Public Safety

Marion police update policies after George Floyd's death

First Black Lives Matter protest scheduled in Marion on Saturday; organizers hope to bring 7 police reform demands to council

Marion Police Department SUV. (Photo from MPD Facebook page)
Marion Police Department SUV. (Photo from MPD Facebook page)

MARION — Marion Police Chief Mike Kitsmiller added language to the department’s policy about use of force, de-escalation and banning chokeholds in response to the death of George Floyd, a black man who was killed by a police officer in Minneapolis, sparking Black Lives Matter protests across the country.

Kitsmiller introduced policy changes for the Marion Police Department during a city council work session Tuesday, and discussed use of force statistics for the last five years.

“I’m very proud of the men and women of the Marion Police Department, and I think the data shows we do things right, and treat people professionally and with dignity,” Kitsmiller said, who joined the department in September 2019.

Some changes to the policy include officers only using force necessary to overcome the resistance they encounter and officers use de-escalation tactics to stabilize a situation and reduce the immediacy of a threat.

Kitsmiller said Marion officers are trained in de-escalation, but it has not been put into any formal policy.

Chokeholds, which were never taught to Marion officers, are now prohibited by policy “unless deadly force is warranted and necessary,” Kitsmiller said.

“We don’t teach people to gouge eyes, but if someone is grabbing for your gun, we do what we need to do. It’s a last resort type of situation,” Kitsmiller said.


A new policy also requires officers to intervene if they see another officer using excessive use of force.

Once a person has had force used on them and is properly restrained, they should be helped into an upright seat or standing position, Kitsmiller said.

“That’s standard practice, but it needed to be put (into policy) given what happened to Mr. Floyd,” Kitsmiller said.

Kitmiller said he is “not necessarily for” a citizen review board, but would consider one if the community asked.

“I want to be transparent, but I want to be fair to the officers as well,” Kitsmiller said.

From 2015 to present, the Marion Police Department responded to 143,336 calls for service. Of those calls, 7,612 resulted in an arrest, 20,416 were tickets and 22,568 were warnings.

Officers used force in 101 of those calls involving 121 people. Eighty-five percent were men, 15 percent were women and 16 percent were black, Kitsmiller said.

Forty-eight of those calls involved an officer drawing a weapon, 37 involved “strikes, takedowns or restraints” by officers, and 16 people were teased, Kitsmiller said.

Fourteen people were injured and officers were injured four times.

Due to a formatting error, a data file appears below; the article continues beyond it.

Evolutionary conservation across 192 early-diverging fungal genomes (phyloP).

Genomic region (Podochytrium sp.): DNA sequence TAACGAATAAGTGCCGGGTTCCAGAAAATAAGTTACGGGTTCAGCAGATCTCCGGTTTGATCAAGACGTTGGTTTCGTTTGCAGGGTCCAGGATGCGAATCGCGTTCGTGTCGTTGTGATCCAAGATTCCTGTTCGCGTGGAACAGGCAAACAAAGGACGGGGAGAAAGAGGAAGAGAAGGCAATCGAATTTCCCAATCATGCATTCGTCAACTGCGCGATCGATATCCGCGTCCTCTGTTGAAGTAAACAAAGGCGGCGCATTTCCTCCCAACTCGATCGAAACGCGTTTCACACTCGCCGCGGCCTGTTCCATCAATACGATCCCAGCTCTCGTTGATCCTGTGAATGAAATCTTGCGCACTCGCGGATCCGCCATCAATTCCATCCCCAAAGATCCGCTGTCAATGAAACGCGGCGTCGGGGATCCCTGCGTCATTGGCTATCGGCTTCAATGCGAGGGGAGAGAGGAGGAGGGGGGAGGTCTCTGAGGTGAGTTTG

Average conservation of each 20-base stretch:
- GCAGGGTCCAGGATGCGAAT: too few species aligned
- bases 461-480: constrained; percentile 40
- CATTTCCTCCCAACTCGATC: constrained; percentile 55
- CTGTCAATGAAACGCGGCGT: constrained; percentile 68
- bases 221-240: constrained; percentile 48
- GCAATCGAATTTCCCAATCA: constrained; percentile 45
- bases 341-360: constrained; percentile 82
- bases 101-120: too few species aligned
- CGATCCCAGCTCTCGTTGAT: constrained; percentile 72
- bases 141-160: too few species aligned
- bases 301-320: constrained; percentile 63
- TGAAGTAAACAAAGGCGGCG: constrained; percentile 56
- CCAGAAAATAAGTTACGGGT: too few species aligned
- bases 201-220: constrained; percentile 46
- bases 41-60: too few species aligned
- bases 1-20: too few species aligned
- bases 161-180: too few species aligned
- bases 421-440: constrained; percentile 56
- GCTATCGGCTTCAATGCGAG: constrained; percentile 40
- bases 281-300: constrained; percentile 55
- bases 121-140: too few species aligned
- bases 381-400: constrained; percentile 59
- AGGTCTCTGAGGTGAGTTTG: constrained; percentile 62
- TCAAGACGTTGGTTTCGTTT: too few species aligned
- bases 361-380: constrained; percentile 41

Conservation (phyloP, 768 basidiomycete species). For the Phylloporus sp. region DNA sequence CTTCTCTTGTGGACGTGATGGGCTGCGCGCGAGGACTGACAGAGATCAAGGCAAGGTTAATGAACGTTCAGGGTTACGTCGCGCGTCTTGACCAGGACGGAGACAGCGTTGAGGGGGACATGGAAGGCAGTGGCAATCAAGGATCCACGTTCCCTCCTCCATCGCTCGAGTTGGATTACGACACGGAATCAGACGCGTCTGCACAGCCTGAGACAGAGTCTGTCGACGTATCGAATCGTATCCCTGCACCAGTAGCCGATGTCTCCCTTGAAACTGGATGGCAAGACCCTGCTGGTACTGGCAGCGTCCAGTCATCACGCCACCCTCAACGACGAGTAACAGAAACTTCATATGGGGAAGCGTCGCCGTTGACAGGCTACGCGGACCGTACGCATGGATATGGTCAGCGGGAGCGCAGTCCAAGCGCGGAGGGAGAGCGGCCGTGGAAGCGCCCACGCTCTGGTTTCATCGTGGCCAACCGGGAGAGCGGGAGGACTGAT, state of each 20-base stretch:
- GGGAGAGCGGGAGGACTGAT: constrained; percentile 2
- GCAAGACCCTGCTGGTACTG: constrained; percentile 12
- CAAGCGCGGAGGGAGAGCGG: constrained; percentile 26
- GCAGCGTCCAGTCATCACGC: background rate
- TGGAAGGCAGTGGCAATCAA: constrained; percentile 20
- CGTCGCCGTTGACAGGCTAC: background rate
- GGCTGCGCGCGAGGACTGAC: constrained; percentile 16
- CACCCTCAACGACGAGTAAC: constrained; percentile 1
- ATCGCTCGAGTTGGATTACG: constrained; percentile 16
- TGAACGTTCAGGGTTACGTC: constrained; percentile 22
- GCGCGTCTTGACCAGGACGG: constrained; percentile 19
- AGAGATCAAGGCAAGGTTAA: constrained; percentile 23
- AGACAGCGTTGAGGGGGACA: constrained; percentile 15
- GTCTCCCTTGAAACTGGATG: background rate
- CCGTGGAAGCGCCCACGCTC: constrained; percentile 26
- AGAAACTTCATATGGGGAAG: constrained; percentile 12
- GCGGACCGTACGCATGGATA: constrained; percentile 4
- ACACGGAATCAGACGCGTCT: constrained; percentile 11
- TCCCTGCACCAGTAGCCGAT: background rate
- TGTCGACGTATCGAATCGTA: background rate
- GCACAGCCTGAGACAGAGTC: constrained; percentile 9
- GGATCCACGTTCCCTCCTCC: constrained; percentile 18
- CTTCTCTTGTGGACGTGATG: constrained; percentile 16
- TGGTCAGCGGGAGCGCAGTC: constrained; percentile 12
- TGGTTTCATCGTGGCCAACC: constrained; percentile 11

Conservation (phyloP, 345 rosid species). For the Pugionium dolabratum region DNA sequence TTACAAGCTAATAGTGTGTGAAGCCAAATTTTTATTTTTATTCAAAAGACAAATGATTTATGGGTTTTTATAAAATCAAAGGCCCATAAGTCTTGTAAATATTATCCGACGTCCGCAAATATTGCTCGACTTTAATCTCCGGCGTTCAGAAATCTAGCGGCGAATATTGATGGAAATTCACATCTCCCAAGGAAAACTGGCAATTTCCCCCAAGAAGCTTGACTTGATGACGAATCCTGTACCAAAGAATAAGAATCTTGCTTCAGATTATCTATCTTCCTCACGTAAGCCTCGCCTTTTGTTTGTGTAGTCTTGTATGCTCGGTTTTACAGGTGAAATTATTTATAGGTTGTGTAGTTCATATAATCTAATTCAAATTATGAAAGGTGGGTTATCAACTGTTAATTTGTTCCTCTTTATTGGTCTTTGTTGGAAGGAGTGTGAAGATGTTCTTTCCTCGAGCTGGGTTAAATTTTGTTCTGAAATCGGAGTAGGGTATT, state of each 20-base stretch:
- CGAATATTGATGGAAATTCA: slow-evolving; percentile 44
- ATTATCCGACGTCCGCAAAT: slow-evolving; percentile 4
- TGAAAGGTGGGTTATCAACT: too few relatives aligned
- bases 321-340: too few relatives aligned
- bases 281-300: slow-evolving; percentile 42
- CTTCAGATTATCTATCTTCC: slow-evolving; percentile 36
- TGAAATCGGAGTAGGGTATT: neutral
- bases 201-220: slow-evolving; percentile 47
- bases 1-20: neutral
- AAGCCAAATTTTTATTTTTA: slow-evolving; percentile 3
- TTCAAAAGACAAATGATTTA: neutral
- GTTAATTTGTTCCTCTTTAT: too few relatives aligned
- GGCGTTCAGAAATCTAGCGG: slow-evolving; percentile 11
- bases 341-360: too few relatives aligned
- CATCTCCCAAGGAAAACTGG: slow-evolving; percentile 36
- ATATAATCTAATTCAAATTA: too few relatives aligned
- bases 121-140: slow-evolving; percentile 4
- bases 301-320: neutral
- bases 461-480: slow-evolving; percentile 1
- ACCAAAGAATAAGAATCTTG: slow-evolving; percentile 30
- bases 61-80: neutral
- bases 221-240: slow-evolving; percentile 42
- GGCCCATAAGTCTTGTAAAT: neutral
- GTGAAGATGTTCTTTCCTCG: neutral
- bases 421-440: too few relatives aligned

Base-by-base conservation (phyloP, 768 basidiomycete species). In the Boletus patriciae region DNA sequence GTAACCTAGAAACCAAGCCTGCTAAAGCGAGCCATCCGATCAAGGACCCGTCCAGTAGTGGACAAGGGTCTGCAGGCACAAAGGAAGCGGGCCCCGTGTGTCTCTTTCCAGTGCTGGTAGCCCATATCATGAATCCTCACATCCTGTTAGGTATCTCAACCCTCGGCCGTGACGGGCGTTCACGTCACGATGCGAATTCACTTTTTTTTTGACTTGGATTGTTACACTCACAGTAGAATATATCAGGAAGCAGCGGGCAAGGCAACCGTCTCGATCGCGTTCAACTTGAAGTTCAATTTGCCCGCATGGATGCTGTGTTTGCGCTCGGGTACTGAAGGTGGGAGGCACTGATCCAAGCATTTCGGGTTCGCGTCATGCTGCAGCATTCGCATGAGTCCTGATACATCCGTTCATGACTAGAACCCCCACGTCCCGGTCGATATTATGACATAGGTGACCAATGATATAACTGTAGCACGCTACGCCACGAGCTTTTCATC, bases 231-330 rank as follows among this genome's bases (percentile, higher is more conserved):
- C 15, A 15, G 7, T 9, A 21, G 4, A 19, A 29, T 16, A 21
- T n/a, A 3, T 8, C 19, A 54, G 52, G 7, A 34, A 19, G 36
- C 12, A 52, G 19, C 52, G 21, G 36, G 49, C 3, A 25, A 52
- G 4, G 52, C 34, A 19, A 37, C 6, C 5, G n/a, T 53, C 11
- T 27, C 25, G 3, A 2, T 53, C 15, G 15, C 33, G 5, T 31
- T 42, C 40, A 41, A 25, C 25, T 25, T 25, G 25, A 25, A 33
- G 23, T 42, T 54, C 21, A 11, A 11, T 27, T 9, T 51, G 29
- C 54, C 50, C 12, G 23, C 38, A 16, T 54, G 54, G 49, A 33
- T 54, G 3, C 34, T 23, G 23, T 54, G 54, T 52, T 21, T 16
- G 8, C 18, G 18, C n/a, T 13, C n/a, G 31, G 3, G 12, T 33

Kitsmiller said officers have had four complaints of excessive force, two of which were unfounded based on body camera footage and two were found to be reasonable, he said.

Kitsmiller said he was “pretty proud of that.”

“I was impressed with the department when I got here,” he said. “What happened in Minnesota was wrong. It’s a crime, and I think those officers should go to jail.”

Earlier this year, the department began conversations with Foundation 2, a nonprofit that provides mental health services in Cedar Rapids, to employ their mobile crisis services to assist police officers on mental health and drug-related calls, Kitsmiller said.

“I think it would relieve our staff and is a better service to the community,” Kitsmiller said.

Kitsmiller said he would present a cost estimate to the city council at a later date.

Mayor Nick AbouAssally thanked the police chief for being proactive.

City council member Steve Jensen said the changes being made in the department are “absolutely appropriate based on what’s happening.”

“The Marion police force has been looked upon as one of the toughest ones around,” Jensen said. “Based on citizen surveys, it’s also an expectation that safety is one of the top things they are looking for in this community.”

A Black Lives Matter protest is being organized in Marion Saturday, June 20. Protesters will start at Marion Square Park, 1107 Seventh Ave., at 6 p.m.

Zakayra Stokes, of Cedar Rapids, who is one of the event organizers, said she wants people of color to feel safe in Marion.


“We’re not trying to break down the police force. We just want them to be fair. They’re supposed to protect and serve,” Stokes said.

Stokes said they are planning on making the seven police reform demands the Advocates of Social Justice are making to the City of Cedar Rapids. Demands include forming an independent citizen’s review board, making investments in diversity, equity and inclusion, banning chokeholds and abolishing qualified immunity.

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